VGG16 [39] is a classic deep network for recognition tasks, which consists of 16 convolutional layers. Since we found the full network fails to converge on face forensics tasks, we only use two shallow versions VGG8 and VGG5, containing the first 7 and 4 feature layers of vgg respectively and a classifier.

FN3

is a 3-layer network we design to explore the potential of shallow networks. This architecture only contains two “Conv-BN-ReLU” blocks, and a

convolutional layer as the classifier. The first two convolutional layers are with kernel size 7 and stride 2. It is interesting that this minimum structure works surprisingly good, even outperforming most of those deep architectures. Please refer to Section

4 for more details.

4 Experiments

4.1 Experiment Setup

DF F2F FS NT P Avg
Xception-cls 99.16 98.35 98.88 99.09 99.18 98.93

Mesonet-cls
93.33 77.01 26.77 92.05 88.99 75.63

UNet8x-cls
56.57 33.4 22.96 47.21 92.55 50.5

UNet4x-cls
66.9 45.45 37.48 55.42 98.98 60.8

VGG7-cls
41.69 73.37 67.78 38.81 76.45 59.6

VGG4-cls
56.02 84.92 90.72 40.33 70.66 68.53

Conv3-cls
94.35 93.28 81.13 94.26 61.43 84.89
Xception-seg 96.45 97.98 99.02 98.39 99.92 98.35

Mesonet-seg
68.86 79.58 89.77 96.92 59.56 78.94

UNet8x-seg
99.08 98.74 97.17 99.42 66.65 92.21

UNet4x-seg
98.61 97.32 99.05 96.53 97.01 97.70

VGG7-seg
98.41 98.34 99.05 99.01 99.33 98.83

VGG4-seg
98.24 98.29 99.03 99.01 99.99 98.91

Conv3-seg
98.16 98.32 99.03 99.06 99.99 98.91
Table 1: Classification accuracy on different manipulation methods. (P: Pristine, DF: DeepFakes, F2F: Face2Face, FS: FaceSwap, NT: NeuralTextures)
mIoU Bg-IoU Fg-IoU
DF F2F FS NT P Avg DF F2F FS NT P Avg DF F2F FS NT P Avg
Xception-seg 89.32 88.18 87.7 62.81 99.95 85.59 95.95 93.79 94.19 41.94 99.95 85.16 82.7 82.56 81.21 83.67 - 82.54
Mesonet-seg 56.58 51.14 54.52 40.23 90.2 58.53 78.96 71.06 74.68 22.02 90.2 67.38 34.19 31.21 34.35 58.44 - 39.55
UNet8x-seg 87.83 86.97 85.02 50.51 86.02 79.27 94.7 92.32 91.82 28.27 86.02 78.63 80.96 81.62 78.22 72.75 - 78.39
UNet4x-seg 89.12 89.43 86.29 51.46 96.09 82.48 95.41 93.89 92.59 30.68 96.09 81.73 82.82 84.96 79.99 72.25 - 80.00
VGG8-seg 94.68 95.21 94.33 76.04 99.31 91.91 97.87 97.34 97.19 59.42 99.31 90.23 91.48 93.07 91.47 92.67 - 92.17
VGG5-seg 95.78 96.21 94.81 75.6 99.86 92.45 98.36 97.94 97.51 58.97 99.86 90.53 93.21 94.48 92.11 92.23 - 93.01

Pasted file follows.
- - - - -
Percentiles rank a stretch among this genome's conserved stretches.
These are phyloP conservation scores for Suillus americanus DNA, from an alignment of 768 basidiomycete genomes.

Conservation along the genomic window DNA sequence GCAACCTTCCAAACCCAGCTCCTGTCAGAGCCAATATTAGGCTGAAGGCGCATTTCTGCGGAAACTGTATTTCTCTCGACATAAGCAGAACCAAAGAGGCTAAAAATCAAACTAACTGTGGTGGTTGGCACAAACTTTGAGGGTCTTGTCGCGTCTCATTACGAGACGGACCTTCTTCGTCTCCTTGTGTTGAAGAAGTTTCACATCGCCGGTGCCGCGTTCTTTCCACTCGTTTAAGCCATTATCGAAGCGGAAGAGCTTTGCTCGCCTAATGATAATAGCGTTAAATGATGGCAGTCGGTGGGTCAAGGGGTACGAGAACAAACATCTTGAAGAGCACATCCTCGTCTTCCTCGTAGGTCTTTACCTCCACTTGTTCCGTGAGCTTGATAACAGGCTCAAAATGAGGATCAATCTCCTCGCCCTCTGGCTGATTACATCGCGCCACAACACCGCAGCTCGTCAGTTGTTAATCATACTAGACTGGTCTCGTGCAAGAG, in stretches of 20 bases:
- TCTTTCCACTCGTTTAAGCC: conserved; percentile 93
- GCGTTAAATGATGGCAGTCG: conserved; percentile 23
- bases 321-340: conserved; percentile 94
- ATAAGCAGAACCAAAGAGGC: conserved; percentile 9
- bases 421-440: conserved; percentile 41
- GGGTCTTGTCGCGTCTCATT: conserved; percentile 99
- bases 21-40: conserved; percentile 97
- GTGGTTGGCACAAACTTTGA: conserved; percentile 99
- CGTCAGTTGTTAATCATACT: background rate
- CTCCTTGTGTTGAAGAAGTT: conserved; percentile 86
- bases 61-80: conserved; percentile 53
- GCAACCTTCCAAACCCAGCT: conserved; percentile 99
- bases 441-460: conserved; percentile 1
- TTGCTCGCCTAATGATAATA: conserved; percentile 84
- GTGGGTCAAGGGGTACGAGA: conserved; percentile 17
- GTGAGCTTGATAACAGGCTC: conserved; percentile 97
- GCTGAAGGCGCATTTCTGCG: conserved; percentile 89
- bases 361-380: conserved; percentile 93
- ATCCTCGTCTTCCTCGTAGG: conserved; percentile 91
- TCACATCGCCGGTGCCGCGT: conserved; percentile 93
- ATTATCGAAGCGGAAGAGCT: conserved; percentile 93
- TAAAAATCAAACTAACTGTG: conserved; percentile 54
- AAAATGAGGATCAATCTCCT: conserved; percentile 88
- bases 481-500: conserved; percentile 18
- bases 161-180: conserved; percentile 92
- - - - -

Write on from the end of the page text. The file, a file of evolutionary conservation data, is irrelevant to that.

FN3-seg 92.68 93.05 89.01 64.42 99.72 87.78 97.16 96.24 94.81 43.89 99.72 86.36 88.21 89.86 83.21 84.95 - 86.56
Xception-cls 47.6 58.98 56.21 58.83 99.23 64.17 59.9 71.9 75.62 23.27 99.23 65.98 35.3 46.06 36.8 52.95 - 42.78
Mesonet-cls 45.96 37.14 37.48 24.78 95.46 48.16 67.87 55.75 65.08 13.93 95.46 59.62 24.05 18.53 9.88 35.63 - 22.02
UNet8x-cls 23 33.6 34.82 29.71 86.39 41.5 28.63 49.62 53.8 11.3 86.39 45.94 17.42 17.58 15.84 48.11 - 24.74
UNet4x-cls 22.3 32.95 34.38 35.14 97.59 44.47 26.25 46.11 51.92 13.99 97.59 47.17 18.35 19.79 16.83 56.29 - 27.82
VGG8-cls 28.73 23.45 26.12 29.84 63.66 34.36 40.91 21.65 30.72 12.1 63.66 33.81 16.54 25.25 21.51 47.57 - 27.72
VGG5-cls 39.18 37.92 38.85 15.73 80.39 42.41 66.81 63.83 69.56 13.51 80.39 58.82 11.56 12.01 8.14 17.96 - 12.42
FN3-cls 16.77 18.46 20.47 43.84 48.68 29.64 14.58 10.63 17.9 8.09 48.68 19.97 18.97 26.29 23.04 79.59 - 36.97
Table 2: Segmentation results for different architectures. (P: Pristine, DF: DeepFakes, F2F: Face2Face, FS: FaceSwap, NT: NeuralTextures)

Dataset: FaceForensics++ [36] is a large scale face forensics dataset consisting of 5,000 video clips in total. Video sequences are crawled from the internet and a manual screening is adopted to ensure high quality and avoid face occlusion, resulting in 1,000 original videos. Four manipulation methods, Deepfakes, Face2Face, FaceSwap and NeuralTextures, are applied to create forged videos, resulting in 4,000 fake clips. The dataset also provides data with three different compression levels, raw, HQ and LQ. We only focus on the raw quality task because low quality videos usually suffer from strong loss of visual and identity information, which might not cause abuse as those clear ones. [36] also suggests a split of 720 videos for training, 140 for validation as well as testing. We follow the same setting.